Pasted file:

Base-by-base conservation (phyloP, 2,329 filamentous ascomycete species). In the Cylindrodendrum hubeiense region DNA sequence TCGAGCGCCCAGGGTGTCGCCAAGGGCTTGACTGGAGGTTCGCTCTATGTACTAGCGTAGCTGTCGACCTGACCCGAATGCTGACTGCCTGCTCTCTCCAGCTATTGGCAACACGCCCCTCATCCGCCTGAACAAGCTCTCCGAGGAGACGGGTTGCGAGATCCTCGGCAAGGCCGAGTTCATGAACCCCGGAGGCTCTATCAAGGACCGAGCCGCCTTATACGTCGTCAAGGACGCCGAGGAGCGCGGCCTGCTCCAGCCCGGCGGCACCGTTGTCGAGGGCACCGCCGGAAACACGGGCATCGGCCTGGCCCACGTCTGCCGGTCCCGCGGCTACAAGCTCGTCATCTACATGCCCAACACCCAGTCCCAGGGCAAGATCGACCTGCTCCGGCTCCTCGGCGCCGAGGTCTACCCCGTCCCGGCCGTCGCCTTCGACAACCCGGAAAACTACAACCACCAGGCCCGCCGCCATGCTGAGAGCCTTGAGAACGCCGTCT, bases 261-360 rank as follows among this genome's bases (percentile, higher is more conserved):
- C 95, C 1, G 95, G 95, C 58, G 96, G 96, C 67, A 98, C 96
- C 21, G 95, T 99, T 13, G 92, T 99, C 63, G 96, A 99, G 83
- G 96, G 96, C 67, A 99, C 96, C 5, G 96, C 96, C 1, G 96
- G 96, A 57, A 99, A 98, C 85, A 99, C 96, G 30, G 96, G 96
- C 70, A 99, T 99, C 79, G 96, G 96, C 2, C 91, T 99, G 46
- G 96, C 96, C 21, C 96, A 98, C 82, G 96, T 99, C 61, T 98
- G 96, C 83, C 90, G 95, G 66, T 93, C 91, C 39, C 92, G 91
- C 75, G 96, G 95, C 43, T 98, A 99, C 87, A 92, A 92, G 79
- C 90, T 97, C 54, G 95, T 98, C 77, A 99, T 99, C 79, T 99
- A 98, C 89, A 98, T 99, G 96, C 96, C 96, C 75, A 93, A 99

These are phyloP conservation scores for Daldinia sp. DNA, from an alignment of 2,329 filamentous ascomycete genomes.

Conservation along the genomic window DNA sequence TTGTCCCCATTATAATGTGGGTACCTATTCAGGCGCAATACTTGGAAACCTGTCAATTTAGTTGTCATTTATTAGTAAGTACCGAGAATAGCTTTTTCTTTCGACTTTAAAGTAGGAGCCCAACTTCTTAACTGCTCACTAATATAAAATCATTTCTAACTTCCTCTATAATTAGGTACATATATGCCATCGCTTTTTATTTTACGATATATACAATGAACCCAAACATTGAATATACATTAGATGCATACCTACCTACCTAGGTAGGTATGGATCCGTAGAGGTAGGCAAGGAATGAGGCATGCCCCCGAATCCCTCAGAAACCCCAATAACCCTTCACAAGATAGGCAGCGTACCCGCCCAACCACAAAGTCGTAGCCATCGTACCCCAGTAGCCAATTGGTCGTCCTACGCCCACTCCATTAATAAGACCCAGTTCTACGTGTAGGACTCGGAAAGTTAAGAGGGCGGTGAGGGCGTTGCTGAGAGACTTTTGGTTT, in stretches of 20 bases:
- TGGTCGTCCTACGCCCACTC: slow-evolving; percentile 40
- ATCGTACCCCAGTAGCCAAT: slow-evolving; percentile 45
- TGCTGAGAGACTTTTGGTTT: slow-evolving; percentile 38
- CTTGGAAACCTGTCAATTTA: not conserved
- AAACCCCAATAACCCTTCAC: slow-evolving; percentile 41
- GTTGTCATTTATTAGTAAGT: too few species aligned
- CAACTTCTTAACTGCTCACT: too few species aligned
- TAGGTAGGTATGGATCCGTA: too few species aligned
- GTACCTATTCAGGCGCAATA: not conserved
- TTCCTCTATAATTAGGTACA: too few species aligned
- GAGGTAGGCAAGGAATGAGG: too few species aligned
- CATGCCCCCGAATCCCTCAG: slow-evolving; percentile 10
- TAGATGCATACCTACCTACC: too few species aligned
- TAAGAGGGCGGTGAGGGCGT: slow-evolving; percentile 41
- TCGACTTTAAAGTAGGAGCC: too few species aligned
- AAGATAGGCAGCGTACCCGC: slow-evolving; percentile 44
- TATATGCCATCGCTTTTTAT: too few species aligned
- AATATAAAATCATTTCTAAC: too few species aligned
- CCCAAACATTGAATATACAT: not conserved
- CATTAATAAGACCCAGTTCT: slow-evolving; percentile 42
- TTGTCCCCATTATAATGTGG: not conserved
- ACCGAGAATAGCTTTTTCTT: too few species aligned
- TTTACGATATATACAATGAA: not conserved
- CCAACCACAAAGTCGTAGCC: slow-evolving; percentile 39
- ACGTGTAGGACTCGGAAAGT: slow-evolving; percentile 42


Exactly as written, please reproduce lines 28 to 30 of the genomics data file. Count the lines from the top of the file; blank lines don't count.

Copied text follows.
- TCGACTTTAAAGTAGGAGCC: too few species aligned
- AAGATAGGCAGCGTACCCGC: slow-evolving; percentile 44
- TATATGCCATCGCTTTTTAT: too few species aligned